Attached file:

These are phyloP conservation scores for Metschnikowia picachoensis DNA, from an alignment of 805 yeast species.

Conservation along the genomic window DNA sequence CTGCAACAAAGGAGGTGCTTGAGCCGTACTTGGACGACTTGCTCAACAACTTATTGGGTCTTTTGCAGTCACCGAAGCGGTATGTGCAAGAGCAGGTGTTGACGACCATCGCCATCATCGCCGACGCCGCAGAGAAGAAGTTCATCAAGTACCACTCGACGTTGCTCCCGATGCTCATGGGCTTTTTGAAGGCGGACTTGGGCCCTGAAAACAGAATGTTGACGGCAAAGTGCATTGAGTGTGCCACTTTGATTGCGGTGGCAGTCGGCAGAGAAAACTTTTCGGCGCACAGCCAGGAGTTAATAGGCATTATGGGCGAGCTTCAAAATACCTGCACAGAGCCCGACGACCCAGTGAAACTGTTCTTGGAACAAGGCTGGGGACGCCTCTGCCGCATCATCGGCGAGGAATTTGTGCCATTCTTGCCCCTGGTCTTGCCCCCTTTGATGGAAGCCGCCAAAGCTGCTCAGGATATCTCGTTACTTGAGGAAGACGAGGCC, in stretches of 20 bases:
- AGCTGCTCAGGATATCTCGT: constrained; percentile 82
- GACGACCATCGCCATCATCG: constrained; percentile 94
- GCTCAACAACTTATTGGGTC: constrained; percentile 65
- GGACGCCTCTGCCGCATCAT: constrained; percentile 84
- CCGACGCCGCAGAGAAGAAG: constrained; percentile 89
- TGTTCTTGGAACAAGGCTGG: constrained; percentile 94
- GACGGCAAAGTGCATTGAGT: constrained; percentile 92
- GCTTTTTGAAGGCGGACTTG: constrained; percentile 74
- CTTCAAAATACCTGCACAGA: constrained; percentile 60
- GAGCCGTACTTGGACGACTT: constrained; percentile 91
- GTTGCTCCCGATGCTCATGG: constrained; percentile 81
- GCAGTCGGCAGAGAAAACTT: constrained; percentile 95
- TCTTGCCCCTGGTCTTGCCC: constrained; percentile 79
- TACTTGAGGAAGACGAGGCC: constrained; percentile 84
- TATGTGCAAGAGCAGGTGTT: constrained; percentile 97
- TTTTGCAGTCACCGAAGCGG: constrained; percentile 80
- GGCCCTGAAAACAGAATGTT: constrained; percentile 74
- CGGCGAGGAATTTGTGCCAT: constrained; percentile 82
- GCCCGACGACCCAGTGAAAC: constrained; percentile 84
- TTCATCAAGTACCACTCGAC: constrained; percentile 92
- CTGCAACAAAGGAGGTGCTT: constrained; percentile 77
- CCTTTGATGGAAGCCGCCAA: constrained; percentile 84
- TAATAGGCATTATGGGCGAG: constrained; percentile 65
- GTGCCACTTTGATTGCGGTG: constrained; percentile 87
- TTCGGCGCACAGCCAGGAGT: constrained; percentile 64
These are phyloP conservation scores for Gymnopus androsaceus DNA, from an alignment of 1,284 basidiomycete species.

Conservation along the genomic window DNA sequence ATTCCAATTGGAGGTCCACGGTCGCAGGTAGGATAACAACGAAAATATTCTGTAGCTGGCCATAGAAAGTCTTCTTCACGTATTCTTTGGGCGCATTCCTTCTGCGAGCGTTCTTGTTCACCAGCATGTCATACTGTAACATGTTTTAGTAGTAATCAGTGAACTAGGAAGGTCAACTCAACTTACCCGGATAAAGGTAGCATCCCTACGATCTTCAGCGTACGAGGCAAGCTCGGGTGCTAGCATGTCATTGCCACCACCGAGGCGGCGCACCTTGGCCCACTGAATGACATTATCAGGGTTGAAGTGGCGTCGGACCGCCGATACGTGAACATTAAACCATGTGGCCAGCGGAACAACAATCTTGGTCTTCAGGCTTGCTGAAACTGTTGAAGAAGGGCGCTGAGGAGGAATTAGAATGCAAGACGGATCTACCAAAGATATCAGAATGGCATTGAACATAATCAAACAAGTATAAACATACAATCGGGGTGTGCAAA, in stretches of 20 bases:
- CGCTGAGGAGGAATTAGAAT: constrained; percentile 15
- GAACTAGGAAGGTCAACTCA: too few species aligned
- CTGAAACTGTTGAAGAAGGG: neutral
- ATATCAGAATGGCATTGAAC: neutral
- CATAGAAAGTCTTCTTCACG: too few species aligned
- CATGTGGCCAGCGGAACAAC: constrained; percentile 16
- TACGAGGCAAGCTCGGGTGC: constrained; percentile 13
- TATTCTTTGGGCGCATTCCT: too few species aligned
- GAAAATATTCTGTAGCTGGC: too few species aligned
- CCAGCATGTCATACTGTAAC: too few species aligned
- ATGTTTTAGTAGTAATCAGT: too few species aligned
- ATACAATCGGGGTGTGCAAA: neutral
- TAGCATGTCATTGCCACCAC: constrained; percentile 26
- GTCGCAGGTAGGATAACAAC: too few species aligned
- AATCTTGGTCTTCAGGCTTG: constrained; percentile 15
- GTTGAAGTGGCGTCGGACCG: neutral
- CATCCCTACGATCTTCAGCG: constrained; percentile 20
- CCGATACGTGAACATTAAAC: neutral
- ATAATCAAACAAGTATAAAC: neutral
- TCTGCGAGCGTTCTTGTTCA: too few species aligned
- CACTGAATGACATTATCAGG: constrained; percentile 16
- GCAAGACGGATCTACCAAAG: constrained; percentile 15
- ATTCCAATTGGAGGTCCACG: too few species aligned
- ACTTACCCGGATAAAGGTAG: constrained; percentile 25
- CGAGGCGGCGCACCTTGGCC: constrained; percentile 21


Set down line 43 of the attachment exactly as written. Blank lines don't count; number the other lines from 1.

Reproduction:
- GTCGCAGGTAGGATAACAAC: too few species aligned